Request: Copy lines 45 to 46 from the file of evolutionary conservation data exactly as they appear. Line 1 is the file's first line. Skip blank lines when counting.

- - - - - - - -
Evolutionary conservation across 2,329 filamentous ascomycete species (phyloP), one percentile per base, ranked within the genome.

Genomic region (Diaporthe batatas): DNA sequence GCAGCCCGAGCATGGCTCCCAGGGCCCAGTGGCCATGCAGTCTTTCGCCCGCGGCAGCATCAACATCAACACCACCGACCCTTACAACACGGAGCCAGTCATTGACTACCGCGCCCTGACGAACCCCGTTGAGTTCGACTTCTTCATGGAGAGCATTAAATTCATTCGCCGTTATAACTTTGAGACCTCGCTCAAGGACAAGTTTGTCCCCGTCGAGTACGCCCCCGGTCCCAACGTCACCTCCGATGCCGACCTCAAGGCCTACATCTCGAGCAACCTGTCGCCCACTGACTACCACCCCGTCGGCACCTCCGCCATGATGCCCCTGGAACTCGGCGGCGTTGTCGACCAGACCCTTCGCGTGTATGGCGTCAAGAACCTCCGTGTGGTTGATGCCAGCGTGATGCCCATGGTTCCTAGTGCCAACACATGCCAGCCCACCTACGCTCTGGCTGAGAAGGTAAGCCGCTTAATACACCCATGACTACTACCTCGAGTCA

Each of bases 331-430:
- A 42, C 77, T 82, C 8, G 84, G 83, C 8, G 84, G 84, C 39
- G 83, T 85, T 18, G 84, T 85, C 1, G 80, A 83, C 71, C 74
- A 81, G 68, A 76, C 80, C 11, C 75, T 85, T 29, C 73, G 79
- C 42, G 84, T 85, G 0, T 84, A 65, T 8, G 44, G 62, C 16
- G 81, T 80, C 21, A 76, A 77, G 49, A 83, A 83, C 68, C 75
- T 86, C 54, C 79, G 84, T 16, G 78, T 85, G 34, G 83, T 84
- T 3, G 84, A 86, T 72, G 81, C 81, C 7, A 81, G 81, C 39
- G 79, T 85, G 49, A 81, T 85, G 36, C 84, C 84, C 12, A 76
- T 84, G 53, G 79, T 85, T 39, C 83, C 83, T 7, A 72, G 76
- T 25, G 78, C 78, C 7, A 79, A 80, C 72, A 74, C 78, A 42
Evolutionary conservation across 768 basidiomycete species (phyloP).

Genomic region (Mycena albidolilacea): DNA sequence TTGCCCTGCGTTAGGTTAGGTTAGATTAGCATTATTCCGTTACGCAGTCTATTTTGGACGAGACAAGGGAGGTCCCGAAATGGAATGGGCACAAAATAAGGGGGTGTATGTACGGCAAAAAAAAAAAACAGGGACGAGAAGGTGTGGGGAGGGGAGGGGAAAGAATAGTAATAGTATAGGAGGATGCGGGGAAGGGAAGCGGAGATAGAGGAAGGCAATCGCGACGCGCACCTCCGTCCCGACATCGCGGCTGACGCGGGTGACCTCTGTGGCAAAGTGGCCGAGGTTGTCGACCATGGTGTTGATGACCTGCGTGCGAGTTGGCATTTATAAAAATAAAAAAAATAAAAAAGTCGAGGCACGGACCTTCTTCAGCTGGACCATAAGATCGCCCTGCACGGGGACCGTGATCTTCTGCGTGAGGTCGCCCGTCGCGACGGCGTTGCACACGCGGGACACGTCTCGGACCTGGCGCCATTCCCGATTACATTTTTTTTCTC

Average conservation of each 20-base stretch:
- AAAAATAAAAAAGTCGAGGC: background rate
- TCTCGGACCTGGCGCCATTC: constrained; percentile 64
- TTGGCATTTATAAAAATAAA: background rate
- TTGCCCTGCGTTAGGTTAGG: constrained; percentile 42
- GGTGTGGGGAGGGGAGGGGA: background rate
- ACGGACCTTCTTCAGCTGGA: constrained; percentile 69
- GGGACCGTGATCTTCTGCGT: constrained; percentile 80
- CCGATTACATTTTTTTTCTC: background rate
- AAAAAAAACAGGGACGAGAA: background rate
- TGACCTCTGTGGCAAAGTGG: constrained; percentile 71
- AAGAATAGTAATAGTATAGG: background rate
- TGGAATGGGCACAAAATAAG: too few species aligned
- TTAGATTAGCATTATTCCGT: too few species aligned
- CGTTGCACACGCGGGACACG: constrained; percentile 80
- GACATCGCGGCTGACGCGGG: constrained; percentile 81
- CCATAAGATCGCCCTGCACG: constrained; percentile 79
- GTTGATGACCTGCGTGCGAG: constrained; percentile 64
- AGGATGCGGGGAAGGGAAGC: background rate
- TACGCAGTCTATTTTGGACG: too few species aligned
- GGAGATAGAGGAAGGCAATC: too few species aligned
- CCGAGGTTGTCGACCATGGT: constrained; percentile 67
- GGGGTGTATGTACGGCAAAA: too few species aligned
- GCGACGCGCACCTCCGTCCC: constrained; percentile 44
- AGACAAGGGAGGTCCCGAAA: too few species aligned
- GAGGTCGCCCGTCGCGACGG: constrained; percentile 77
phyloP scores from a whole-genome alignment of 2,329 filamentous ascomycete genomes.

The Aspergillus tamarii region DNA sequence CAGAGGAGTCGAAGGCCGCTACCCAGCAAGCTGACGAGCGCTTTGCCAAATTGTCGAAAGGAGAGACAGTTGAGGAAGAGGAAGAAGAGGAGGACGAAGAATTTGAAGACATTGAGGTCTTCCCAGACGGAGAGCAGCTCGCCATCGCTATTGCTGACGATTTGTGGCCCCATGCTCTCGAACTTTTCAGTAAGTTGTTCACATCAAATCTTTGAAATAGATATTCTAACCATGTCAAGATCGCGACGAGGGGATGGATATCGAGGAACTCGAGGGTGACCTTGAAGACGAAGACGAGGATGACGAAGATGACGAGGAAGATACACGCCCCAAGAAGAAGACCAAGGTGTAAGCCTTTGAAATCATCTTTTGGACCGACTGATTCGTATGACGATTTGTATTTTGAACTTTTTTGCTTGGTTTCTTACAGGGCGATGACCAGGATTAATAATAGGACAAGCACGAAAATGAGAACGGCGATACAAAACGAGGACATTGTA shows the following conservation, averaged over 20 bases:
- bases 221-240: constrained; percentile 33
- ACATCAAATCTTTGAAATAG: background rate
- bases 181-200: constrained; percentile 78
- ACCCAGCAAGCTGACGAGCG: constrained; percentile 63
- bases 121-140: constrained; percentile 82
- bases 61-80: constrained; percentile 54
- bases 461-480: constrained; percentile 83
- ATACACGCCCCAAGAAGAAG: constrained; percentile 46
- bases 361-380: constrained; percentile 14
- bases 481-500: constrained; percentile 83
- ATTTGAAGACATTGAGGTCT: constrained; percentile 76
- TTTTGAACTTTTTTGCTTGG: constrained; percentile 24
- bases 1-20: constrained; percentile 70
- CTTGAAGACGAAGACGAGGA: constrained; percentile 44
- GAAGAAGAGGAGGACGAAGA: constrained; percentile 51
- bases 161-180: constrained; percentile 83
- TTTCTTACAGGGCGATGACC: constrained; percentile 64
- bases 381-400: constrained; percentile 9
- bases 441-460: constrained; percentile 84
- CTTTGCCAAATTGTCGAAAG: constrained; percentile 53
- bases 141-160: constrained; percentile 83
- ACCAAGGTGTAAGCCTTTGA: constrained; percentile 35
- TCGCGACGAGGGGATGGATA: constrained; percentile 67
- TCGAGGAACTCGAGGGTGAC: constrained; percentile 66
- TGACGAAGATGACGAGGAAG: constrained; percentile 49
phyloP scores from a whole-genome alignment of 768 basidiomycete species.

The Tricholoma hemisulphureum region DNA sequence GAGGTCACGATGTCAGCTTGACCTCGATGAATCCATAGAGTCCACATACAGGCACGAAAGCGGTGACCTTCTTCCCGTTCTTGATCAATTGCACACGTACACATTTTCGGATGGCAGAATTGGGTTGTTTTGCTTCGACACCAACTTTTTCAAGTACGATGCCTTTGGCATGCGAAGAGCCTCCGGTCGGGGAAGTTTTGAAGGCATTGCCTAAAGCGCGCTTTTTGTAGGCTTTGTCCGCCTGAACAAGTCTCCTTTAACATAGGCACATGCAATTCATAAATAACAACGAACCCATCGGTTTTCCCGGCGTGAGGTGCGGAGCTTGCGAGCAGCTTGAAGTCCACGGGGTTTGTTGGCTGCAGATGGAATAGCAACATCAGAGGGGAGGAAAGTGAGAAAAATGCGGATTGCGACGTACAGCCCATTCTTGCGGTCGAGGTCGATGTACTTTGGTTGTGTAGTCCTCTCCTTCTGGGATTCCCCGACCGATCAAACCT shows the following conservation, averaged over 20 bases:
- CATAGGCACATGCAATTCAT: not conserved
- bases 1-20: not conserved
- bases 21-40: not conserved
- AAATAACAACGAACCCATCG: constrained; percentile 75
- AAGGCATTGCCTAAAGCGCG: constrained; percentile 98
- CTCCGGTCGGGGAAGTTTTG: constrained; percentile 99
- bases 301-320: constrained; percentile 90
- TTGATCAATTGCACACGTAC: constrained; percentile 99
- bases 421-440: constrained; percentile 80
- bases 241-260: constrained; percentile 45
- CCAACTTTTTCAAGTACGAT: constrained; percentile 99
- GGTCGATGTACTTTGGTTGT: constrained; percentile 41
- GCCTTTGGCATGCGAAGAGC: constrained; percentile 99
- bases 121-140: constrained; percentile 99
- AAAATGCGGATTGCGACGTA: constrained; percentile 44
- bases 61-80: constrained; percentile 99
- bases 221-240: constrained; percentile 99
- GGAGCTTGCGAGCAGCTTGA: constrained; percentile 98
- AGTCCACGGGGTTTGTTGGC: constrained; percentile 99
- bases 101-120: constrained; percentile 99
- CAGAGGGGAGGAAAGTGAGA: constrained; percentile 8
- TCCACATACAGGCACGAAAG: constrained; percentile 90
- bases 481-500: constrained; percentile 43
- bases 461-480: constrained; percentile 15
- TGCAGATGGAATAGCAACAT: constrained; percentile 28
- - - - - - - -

- ACATCAAATCTTTGAAATAG: background rate
- bases 181-200: constrained; percentile 78